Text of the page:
February 28, 2017


IAWA's blue bioreactor icon

Bioreactor: Redirects tile water to an underground bed of wood chips where nitrate is removed naturally by microorganisms. Vegetation on top of the bioreactor can provide other benefits such as wildlife habitat.

What is a bioreactor and how does it work?

A bioreactor consists of a buried pit filled with a carbon source such as wood chips, through which tile water is diverted. Nitrate is removed naturally by microorganisms. Bioreactors reduce nitrate by an average of 43 percent, according to the Iowa Nutrient Reduction Strategy. Vegetation on top of the bioreactor can provide other benefits such as wildlife habitat.

A bioreactor is an edge-of-field treatment process to reduce the amount of nitrate leaving the field from a tile line and therefore improving water quality of the receiving stream. Bioreactors rely on a natural process known as denitrification, in which bacteria in the soil ‘eat’ the carbon in the woodchips, and in the process transform nitrate in drainage water to harmless nitrogen gas (N2), releasing it to the atmosphere. Bioreactors take this naturally occurring process and implement it at a high rate on a small footprint to efficiently improve water quality.

How does tile water get into and out of a bioreactor?

Two control structures are used to divert tile water into the bioreactor, control the depth of water and to control how long each gallon of water stays in the bioreactor. The control structure at the upper end of the bioreactor determines the amount of water diverted. The structure intercepts or “T’s” into the existing field tile. When tile flow exceeds the bioreactor’s capacity, excess water bypasses the system and flows down the existing tile line, preventing any significant restriction of tile flow. The lower structure determines the depth of water within the bioreactor and the retention time.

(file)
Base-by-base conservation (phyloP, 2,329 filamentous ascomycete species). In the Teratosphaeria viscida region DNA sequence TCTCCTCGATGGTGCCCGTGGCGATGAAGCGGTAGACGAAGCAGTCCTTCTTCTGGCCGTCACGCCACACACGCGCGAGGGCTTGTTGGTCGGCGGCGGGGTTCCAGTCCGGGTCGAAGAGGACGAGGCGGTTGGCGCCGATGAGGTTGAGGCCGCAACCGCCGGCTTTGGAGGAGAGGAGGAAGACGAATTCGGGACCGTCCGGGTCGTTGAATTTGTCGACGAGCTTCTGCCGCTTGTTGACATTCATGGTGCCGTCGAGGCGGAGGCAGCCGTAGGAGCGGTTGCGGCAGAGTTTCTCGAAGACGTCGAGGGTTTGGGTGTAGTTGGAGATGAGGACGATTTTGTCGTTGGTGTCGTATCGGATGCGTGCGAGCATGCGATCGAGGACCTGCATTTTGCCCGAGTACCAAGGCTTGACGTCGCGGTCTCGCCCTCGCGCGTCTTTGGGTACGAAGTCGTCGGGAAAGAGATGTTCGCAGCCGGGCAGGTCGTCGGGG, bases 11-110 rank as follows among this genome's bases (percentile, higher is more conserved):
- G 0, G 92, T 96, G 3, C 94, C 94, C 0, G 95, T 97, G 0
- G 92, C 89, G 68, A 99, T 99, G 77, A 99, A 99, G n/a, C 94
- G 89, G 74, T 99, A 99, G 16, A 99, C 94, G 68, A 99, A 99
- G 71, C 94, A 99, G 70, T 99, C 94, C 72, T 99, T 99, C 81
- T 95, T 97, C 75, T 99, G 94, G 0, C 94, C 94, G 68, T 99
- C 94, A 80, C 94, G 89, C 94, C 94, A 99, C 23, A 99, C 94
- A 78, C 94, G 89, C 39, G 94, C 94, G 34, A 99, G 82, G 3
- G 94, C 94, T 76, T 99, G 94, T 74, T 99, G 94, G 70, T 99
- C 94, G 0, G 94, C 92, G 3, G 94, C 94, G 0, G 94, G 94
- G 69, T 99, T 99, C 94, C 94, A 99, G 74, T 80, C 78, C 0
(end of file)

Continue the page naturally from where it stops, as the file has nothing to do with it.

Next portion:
Bioreactors are generally used to improve water quality where the drainage area is about 40 to 100 acres. The footprint is small, typically covering less than 0.05 acres. Most bioreactors installed in Iowa to date have been 100 to 120 feet long and 10 to 25 feet wide. Because they work well in existing filter strips, bioreactors usually require no land to be taken out of production.

The wood chips may need to be replaced every 10 to 15 years to maintain high levels of nitrate removal. It is estimated Iowa will need 10s of 1000s of bioreactors to reach the goals set out in the Iowa Nutrient Reduction Strategy.

Other resources about uses of bioreactors and water quality results: